Poland’s Central Bank Just Tanked the Local Bond Market

Poland’s central bank has repeatedly vowed to keep government borrowing costs low during the pandemic. Its quantitative-easing auction this week had the opposite effect.

The National Bank of Poland unexpectedly refused to buy 4.3 billion zloty ($1.2 billion) of government bonds that investors offered to sell on Wednesday, sending the local debt market into a tailspin.

The decision blindsided investors, sparking speculation that policy makers may be moving to wind down quantitative easing purchases and shifting their focus to fighting accelerating inflation.

Poland’s Central Bank Just Tanked the Local Bond Market

Just weeks earlier, Governor Adam Glapinski said he was expanding bond purchases and vowed that his institution has the tools to lower Poland’s debt-financing costs.

Despite the spike in yields, the central bank didn’t address the outcome of the auction in its communication this week and the press office declined to comment when contacted by Bloomberg.

The institution offered to buy as much as 5 billion zloty of eight series of bonds at the auction, which was its second this month. It ended up purchasing 2 billion zloty of less liquid quasi-sovereign notes.

“There are no longer any guarantees that investors will be able to sell their bonds to the central bank, at any price,” said Mikolaj Raczynski, the head of fund management at Noble Funds TFI SA. “The market will not forget about this auction for a long time.”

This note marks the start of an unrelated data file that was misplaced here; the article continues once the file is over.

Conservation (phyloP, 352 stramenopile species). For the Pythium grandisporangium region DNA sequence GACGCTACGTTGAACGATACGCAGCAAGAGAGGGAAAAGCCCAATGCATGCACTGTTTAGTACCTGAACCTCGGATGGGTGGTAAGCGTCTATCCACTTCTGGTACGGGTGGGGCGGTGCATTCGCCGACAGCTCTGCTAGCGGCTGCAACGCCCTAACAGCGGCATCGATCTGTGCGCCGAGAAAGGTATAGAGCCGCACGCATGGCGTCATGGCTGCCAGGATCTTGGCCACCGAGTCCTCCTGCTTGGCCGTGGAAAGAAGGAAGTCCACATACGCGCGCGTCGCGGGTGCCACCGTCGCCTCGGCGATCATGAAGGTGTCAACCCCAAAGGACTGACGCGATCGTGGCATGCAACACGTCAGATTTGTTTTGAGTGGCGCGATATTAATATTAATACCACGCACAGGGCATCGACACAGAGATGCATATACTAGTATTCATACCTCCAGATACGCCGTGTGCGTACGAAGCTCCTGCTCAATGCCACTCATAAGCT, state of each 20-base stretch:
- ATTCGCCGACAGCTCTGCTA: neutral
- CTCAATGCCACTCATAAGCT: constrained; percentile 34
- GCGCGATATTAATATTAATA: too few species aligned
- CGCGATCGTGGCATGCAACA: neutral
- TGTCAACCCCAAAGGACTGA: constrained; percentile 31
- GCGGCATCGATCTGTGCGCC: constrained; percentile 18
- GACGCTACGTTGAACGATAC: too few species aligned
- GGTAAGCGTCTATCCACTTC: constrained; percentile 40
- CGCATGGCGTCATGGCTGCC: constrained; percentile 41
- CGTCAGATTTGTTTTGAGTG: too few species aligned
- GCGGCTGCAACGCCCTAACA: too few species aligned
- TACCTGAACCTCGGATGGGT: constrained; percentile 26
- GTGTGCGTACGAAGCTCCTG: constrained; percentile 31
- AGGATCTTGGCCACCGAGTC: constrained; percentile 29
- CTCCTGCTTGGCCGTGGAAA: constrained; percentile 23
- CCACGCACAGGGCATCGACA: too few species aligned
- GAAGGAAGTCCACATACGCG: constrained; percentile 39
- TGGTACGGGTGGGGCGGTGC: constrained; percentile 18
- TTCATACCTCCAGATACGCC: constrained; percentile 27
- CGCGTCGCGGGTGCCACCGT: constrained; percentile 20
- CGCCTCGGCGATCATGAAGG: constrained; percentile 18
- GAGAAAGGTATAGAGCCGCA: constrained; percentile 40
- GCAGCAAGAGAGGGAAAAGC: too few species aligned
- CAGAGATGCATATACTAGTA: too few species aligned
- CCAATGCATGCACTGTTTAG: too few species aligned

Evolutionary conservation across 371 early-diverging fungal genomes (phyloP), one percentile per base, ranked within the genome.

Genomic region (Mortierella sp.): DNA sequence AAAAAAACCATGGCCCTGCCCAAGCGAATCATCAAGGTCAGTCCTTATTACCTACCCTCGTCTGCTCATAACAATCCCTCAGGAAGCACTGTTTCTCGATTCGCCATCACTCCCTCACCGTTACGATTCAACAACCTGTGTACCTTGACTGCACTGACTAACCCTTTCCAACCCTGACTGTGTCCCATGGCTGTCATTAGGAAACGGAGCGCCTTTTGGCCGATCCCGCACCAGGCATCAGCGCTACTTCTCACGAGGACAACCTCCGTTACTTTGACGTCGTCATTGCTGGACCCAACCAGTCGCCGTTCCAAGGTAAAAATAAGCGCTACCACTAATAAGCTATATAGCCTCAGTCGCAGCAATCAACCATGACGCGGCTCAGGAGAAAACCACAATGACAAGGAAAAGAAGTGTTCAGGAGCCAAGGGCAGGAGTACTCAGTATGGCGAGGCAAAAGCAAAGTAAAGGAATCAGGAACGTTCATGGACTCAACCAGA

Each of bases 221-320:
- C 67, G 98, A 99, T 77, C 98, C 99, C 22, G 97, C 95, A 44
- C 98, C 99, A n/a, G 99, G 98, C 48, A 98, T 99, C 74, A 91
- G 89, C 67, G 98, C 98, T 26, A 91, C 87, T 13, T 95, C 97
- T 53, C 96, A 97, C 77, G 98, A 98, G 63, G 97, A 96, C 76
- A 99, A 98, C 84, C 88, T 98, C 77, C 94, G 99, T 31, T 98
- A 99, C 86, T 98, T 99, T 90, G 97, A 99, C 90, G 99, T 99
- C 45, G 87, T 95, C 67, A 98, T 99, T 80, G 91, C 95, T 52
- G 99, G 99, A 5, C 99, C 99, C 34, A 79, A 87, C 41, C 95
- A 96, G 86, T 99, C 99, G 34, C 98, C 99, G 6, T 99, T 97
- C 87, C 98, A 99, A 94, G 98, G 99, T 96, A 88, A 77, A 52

The yield on Poland’s five-year note jumped by a total of 13 basis points on Wednesday and Thursday. It stood little changed at 1.29% at 1:30 p.m. on Friday, up 36 basis points this month.

Tapering or Punishment?

Unlike other central banks, Poland makes its QE purchases not directly on the market but at auctions that usually take place once or twice a month.

The Monetary Policy Council hasn’t spelled out how long the program, launched last year in response to the pandemic, is going to last or what amount of bonds the central bank intends to buy.

Glapinski said earlier this month, though, that the QE will have to end before policy makers start to discuss raising interest rates.

That’s why the outcome of the auction left many searching for answers. ING Bank Slaski SA saw concerns that the central bank “has already begun the process of withdrawing from quantitative easing.” Morgan Stanley observes “initial signs that the central bank is starting to consider normalization” and expects QE purchases to stop by the end of the year.

On the other hand, Konrad Bialas, an analyst at TMS Brokers SA, said the market was “looking for a hidden message” that wasn’t there. Jakub Taborowicz, a debt portfolio manager at PZU TFI SA, one of Poland’s biggest mutual funds, said the reaction to the QE auction was exaggerated by the determination of sellers to get rid of government bonds rejected by the central bank.

He doesn’t expect the central bank to change its view on holding interest rates steady anytime soon.

As usual, investors staggered the prices of their offered bonds at the QE auction, trying to maximize returns. Yet the central bank rejected all bids, even those which were in line with market prices at the time, according to Noble’s Raczynski, who took part in the auction.

“This shouldn’t happen -- the central bank establishes the rules of the auction and investors adhered to them,” he said. “Did the central bank want to punish investors for seeking higher prices all of a sudden?”

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